One of Cartagena’s hottest restaurants is behind bars. Literally, behind the bars of a women’s prison. And anyone can make a reservation, enter the prison, and be wined and dined by a staff entirely comprised of current inmates. But there’s a very good reason for it.
Cárcel Distrital de San Diego runs Restaurante Interno (“Interno” in Spanish means “inmate”), and the intention behind it is two-fold. Its primary goal is to challenge the way Colombian society perceives former inmates by portraying the women in a positive light. Here’s the psychology behind it: if the public sees the women successfully running the restaurant, acting as waitresses, cooks, hostesses, and cashiers, perhaps they will then see them for more than just the crimes they committed. At that point, maybe society will see them more for their potential and give them a fair chance to reintegrate, upon release.
According to Luz Díaz, program director at Interno, that is not the status quo in Colombia. She says these women are hardly given a second chance because, speaking generally, no one will hire someone who has been in prison. The widely accepted (but false) notion is that anyone who has committed a crime will do it again, so the opportunities to start over on the right tracks are just not there.
You'll often see the women throw up what looks like a peace sign, but it's actually their motto, segundas oportunidades. And on the back of their t-shirts is this line: Yo creo en las segundas oportunidades. "I believe in second chances."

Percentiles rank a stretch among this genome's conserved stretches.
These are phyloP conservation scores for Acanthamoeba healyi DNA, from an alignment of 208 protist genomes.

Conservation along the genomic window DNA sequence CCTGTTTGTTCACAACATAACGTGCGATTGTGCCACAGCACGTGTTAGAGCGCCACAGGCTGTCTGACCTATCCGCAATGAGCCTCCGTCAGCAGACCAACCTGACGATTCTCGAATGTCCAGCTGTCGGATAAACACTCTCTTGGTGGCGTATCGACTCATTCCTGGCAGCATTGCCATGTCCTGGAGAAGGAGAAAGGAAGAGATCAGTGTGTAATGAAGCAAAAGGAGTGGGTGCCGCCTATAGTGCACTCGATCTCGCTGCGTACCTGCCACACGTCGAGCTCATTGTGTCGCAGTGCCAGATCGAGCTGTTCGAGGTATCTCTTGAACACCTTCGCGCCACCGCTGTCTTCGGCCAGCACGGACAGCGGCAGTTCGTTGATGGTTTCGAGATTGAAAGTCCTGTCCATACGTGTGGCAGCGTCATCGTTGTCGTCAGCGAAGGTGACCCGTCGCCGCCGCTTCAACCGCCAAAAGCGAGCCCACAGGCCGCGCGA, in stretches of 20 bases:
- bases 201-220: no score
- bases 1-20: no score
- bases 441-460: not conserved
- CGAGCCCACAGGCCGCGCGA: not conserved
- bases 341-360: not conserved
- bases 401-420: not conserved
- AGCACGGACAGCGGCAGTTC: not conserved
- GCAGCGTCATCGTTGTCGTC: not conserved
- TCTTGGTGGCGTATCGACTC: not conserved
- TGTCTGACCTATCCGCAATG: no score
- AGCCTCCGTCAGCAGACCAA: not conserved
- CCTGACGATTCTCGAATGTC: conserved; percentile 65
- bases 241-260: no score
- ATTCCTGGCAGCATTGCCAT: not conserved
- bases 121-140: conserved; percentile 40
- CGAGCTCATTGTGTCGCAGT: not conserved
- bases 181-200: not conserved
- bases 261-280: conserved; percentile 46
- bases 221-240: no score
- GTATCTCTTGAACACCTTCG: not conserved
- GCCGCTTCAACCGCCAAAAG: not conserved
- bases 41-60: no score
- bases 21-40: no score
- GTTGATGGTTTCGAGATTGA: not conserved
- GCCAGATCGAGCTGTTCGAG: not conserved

For that reason, we chose not to delve into the crimes that put these women in prison in the first place. In the video, Luz gives us a general overview of some of their crimes, but nothing specific about anyone.
The second intention of the restaurant program is to give the inmates something to work towards, and provide them with applicable skills they can use once they’re released.
Jackeline Granados is a cook at Interno, and a former inmate at that prison. She’s a prime example of how this program actually does work as it’s intended to. When we spoke to her for this story, she was preparing to work her last shift at the restaurant because, happily, she got a job working as a cook in a restaurant.
“From some of the horrible experiences I’ve had living in the prison, this [restaurant] has been the best.”
Images from inside the prison provide easy justification for why a program like Interno is so necessary, from the inmates perspective. The prison, as you might imagine, is sparse, at best. 150 women are crammed into a pretty small space, in a building that is old and crumbling. Cardboard boxes stand in as makeshift window blinds. Inspirational quotes are scribbled and painted on the prison walls. There is no A/C (unsurprisingly) but in Cartagena’s oppressive Caribbean heat, it can be suffocating inside the prison.
But the restaurant itself is a charmer (it really is, I’m not just saying that). The entrance is just past a set of white prison gates, spruced up with hot pink tassels. The walls are painted in a happy, tropical motif. Ceiling fans circulate the scent of really, truly delicious Colombian cuisine. That’s what impressed us the most about the restaurant: how delicious the food is. Check out the video to see how beautifully they plate the food!
Jackeline believes strongly in the power of the restaurant program, if you apply yourself to it.
“Being in here, they teach you and give you strength. It teaches you, they want to get into your heart, that yes, you can. You can pick yourself up, and you can move forward.”
You can’t argue with that.
Closer to home, here's how a men's prison in San Diego is using art to help their inmates reintegrate back into society.
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